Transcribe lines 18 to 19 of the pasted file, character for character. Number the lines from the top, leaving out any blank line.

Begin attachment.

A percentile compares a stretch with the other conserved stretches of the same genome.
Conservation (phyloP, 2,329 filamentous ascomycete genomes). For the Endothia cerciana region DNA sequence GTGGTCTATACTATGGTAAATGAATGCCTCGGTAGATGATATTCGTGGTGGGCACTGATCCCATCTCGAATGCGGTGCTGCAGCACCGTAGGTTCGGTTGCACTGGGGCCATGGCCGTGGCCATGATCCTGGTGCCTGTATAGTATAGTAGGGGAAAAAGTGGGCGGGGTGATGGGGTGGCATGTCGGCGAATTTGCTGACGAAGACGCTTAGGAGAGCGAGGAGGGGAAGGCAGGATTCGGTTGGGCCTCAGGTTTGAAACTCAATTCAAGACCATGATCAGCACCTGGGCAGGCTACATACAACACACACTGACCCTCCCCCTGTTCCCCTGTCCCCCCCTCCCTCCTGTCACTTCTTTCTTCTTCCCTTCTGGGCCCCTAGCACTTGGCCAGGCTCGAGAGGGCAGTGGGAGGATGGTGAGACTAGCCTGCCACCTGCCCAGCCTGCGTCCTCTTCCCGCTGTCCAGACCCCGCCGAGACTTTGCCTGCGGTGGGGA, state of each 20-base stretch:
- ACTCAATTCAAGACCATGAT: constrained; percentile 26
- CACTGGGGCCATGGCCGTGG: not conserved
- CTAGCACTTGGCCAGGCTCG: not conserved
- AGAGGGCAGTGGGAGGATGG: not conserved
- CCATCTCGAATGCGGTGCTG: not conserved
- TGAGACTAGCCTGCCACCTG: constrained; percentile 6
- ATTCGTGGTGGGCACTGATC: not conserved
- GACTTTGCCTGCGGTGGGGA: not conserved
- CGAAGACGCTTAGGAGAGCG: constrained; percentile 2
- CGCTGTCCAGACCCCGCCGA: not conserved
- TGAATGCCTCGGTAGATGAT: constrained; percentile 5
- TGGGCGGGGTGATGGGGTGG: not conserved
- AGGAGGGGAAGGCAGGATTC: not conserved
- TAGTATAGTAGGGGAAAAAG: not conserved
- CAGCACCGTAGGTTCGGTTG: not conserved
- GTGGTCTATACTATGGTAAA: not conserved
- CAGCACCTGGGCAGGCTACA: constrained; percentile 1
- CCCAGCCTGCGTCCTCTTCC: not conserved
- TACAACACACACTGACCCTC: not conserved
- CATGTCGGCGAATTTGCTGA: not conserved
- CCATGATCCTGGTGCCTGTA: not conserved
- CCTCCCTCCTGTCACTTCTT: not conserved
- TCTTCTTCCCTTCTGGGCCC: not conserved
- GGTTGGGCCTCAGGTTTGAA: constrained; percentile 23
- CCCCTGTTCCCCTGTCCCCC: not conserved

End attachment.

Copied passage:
- GTGGTCTATACTATGGTAAA: not conserved
- CAGCACCTGGGCAGGCTACA: constrained; percentile 1